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Federal Broadband Funding To Bring High-Speed Internet To 10,000 Vermont Addresses

Vermont Strong sign in front of white farmhouse
Elodie Reed
/
VPR
A home along Route 7 in St. Albans sets out a Vermont Strong sign.

Vermont reporters provide a roundup of top news takeaways about coronavirus, new broadband access and more for Wednesday, Oct. 7.

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The latest coronavirus data:

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1. Six new cases of COVID-19

The Vermont Department of Health reported six new cases of COVID-19 Wednesday. Two of the new cases are in Chittenden County, two are in Bennington County, and there is one each in Windsor and Windham Counties.

To date, the health department has identified more than 1,800 cases of the disease in Vermont. In Addison County, 27 recent cases are linked to an outbreak at an orchard in Shoreham, which state health officials say is contained.

To the north, COVID-19 cases continue to rise in Quebec Province, with 900 new cases reported today.

Tuesday marked the highest single-day increase ever in the province, with more than 1,300 new cases reported. 

Provincial health officals are urging Quebecers to limit contact with grandparents, as a growing number of cases are in people over age 65. 

Health officials say parents who rely on older relatives for childcare should make alternative arrangements and refrain from family get-togethers.

While most new cases are Montrealers between the ages of 18 and 34, people over 65 make up 12-to-15% of new daily cases.

- Anna Van Dine and Karen Anderson

More from VPR: Testing, Guidance, An Outbreak In Addison County: Checking In With Health Commissioner Mark Levine
 

2. Remote learning presents challenges for students in special education

While some schools in Vermont have transitioned back to in-person learning, there are still many students and teachers working remotely.

Remote learning can be a challenge, especially for some students in special education. Vermont Family Network's Co-Director of Family Support Karen Price told Vermont Edition she's seen many families leave public schools to accommodate their child's needs.

“We have received a number of calls where families are looking at other avenues, home schooling is suddenly one as well as alternative educational placement, hoping that will provide an environment that will be more suitable,” Price said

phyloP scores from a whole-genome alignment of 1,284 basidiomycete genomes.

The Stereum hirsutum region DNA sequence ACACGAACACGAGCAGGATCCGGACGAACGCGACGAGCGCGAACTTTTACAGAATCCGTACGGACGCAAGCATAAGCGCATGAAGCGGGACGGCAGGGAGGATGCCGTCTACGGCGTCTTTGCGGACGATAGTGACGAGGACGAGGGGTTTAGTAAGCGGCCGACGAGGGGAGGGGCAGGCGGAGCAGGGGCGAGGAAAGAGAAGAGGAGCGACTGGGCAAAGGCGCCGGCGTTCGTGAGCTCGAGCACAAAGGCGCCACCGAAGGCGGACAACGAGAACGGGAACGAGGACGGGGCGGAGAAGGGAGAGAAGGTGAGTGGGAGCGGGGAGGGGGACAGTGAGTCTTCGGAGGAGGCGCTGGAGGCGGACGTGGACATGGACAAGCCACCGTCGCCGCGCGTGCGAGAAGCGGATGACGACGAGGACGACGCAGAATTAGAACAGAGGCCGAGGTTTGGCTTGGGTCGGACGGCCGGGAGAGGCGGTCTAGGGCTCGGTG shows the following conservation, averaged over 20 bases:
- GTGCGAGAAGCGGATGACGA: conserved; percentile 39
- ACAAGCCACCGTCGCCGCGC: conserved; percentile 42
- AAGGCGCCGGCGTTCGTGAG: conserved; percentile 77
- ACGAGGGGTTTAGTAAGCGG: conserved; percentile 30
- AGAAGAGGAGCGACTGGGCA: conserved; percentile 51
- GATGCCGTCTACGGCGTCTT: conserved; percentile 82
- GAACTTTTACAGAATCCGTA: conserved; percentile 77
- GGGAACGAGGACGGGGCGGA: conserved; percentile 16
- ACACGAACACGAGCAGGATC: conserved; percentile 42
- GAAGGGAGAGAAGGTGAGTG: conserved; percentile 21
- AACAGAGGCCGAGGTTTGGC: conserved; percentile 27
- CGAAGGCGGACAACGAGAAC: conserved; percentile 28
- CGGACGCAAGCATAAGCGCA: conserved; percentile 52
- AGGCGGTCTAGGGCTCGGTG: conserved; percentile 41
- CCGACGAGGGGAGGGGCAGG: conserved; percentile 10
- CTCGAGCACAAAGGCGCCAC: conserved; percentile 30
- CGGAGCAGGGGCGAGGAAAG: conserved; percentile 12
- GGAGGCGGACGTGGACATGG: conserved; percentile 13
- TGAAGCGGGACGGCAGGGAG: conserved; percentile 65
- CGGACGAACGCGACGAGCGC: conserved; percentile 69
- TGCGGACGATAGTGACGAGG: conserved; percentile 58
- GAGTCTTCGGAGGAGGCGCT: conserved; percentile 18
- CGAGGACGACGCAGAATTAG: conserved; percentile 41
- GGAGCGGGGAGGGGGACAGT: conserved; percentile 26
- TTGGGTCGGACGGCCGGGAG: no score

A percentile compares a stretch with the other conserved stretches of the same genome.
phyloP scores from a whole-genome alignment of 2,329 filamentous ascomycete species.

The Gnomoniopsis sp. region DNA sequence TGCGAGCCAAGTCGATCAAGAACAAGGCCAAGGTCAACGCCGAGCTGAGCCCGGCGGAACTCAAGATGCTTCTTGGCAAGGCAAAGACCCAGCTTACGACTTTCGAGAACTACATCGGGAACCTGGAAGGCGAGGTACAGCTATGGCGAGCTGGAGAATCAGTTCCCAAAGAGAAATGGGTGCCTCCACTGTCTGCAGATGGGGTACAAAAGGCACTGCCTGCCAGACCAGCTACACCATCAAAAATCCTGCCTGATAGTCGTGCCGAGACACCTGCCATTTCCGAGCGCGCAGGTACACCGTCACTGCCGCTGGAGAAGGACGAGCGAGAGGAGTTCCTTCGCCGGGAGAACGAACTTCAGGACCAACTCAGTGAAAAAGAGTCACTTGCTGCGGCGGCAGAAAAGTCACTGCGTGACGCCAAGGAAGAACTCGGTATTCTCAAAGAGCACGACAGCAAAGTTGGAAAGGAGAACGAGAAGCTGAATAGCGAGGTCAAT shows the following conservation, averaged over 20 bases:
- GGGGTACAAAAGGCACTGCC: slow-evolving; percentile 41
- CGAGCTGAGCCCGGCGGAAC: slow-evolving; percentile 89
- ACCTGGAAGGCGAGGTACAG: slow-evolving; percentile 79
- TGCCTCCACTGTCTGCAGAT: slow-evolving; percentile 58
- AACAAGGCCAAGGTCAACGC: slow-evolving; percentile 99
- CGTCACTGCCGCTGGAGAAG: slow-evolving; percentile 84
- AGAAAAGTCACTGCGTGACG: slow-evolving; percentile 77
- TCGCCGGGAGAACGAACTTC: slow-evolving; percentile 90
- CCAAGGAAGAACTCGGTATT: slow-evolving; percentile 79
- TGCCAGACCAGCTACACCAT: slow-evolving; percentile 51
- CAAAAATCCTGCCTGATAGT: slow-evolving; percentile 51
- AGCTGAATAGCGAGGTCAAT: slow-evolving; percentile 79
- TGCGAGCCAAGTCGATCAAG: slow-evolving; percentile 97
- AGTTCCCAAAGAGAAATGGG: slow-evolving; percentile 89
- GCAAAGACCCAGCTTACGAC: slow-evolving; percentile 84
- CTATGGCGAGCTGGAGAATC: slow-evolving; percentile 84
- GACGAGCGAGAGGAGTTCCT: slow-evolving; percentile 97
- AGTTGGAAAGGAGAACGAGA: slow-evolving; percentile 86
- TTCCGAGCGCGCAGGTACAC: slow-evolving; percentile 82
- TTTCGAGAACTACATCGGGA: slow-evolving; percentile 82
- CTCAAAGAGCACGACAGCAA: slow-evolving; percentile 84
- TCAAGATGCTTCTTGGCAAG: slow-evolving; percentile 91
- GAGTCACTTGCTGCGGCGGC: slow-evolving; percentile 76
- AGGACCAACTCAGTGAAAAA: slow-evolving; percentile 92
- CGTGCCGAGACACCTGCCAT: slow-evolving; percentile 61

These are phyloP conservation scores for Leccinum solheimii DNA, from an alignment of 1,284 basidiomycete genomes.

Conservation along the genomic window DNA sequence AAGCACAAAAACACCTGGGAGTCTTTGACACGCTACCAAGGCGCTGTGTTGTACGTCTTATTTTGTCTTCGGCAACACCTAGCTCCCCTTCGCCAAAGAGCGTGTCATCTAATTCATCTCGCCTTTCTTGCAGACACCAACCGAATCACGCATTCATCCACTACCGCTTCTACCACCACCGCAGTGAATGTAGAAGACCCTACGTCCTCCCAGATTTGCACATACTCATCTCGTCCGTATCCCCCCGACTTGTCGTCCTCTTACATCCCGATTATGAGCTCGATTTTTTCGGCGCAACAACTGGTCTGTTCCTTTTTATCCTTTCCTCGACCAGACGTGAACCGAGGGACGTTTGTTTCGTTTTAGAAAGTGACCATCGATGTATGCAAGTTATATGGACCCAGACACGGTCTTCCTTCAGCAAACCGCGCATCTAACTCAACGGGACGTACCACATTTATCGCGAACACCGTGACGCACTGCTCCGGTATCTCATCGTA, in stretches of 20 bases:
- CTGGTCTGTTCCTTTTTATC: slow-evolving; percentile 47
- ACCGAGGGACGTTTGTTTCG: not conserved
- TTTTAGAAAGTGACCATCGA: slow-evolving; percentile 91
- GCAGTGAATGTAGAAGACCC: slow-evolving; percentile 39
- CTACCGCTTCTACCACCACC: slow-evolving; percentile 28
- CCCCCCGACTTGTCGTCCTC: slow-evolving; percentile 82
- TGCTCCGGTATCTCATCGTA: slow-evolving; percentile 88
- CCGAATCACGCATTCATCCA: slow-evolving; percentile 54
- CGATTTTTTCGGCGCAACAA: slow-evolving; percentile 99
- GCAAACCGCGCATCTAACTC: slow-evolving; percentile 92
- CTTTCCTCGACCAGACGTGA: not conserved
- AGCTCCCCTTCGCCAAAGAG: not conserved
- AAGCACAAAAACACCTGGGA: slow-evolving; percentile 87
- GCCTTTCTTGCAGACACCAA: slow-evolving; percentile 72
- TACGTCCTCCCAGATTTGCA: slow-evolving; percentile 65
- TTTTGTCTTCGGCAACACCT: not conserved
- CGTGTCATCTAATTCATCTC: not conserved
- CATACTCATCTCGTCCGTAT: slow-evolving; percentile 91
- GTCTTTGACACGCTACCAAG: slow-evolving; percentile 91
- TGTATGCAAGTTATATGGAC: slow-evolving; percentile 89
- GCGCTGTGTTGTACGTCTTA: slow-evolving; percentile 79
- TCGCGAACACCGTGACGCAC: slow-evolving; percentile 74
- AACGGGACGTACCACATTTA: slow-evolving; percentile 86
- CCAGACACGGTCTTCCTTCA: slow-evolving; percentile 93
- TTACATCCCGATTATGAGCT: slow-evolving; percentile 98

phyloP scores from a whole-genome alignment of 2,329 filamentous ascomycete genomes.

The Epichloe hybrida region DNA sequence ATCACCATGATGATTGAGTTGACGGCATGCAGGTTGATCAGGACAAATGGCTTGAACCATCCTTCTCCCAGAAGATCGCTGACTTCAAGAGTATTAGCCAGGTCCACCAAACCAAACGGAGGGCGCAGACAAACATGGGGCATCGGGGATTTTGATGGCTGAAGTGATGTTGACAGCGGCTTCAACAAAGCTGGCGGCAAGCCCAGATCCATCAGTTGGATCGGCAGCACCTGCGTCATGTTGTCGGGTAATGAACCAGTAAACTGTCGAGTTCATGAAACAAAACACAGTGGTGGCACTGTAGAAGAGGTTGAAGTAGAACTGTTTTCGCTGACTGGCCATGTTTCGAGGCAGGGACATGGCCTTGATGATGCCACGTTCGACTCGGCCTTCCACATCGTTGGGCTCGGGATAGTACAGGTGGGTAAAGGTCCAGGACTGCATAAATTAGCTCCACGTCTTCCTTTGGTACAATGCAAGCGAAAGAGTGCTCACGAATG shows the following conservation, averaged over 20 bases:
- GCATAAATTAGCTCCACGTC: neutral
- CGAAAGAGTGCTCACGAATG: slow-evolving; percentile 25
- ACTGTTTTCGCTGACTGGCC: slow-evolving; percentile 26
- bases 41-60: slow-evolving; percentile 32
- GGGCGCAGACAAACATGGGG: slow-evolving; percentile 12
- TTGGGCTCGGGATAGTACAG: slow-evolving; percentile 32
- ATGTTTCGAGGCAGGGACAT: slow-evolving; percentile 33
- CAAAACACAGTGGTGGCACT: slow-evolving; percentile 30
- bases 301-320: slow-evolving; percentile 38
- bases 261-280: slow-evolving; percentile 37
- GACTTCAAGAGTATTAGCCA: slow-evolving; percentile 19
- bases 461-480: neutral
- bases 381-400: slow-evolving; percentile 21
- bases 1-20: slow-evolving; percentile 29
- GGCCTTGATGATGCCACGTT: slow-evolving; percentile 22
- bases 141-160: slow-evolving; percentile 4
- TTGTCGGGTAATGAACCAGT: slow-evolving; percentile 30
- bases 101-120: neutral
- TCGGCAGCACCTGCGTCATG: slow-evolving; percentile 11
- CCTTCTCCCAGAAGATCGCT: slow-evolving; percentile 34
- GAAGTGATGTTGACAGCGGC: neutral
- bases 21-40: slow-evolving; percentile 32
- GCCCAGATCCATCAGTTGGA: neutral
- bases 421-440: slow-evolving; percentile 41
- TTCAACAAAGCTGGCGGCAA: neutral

Price said related services, such as physical and occupational therapy, have also been very challenging for families enrolled in remote learning.

Listen to the full interview.

- Emily Aiken

3. Developer aims to create senior living at former College of St. Joseph campus

A Florida developer wants to create 175 senior apartments at the former College of St Joseph in Rutland. The college closed last year.

Heartland Communities of America operates faith-based senior care communities with independent living and assisted care.

Managing partner Stuart Mills says they’ve entered into a sales agreement for 98 acres of the campus, and plan to invest about $50 million in the project.

"Certainly there's construction jobs that are numerous on a on a project of this size and scale. But the more important part is the long-term job creation will probably employ 80 to 90 full-time people from the area,” Mills said.

The project has not begun the Act 250 process.

Listen to the full story.

- Nina Keck

4. COVID relief funds to bring high-speed internet to 10,000 Vt. addresses

The state has completed the final round of federally funded grants aimed at bringing high speed Internet to unserved areas by the end of the year. In total about 10,000 addresses will be reached.

The federal COVID relief money came to Vermont with big caveats. The funds had to go for projects related to the pandemic – and the money had to be spent by the end of the year.

State Telecommunications Director Clay Purvis said the tight timeline meant that big projects – such as fiber optic service planned by new community startups – couldn't qualify. But he says the $12 million dollars in federal funds meet an important need.

“We're going to get really good broadband to places in Vermont that I think probably would have been the last places to receive broadband if they were to get them at all,” Purvis said.

For example, Purvis says a $970,000 grant to the tiny Topsham Telephone Company will reach 350 addresses.

“You know that project's a big deal, because that's a really hard area to serve,” Purvis said.

About 70,000 addresses in Vermont don't have access to what the federal government defines as broadband service. 

- John Dillon

5. Smart Artist Vermont offers free digital skill building for artists

Since the beginning of the COVID-19 pandemic and the closings of theaters and other venues, it's been a challenge for performance artists to present their work. Many are turning to the Internet.

With that in mind, Thursday evening, Smart Artist Vermont is offering two back-to-back workshops on how to present online.

Topics range from production basics like lighting and sound, to the pros and cons of uploading or live-streaming content.

James Lockridge is executive director of Big Heavy World, one of the project collaborators.

“Smart Artist as an organization is guided by people who are responsible to the theater community, the dance community, the music community, and director and programmer of a performing arts space. So it's as inclusive as can be. And everybody's welcome,” Lockridge said.

The workshops are free.

- Betty Smith

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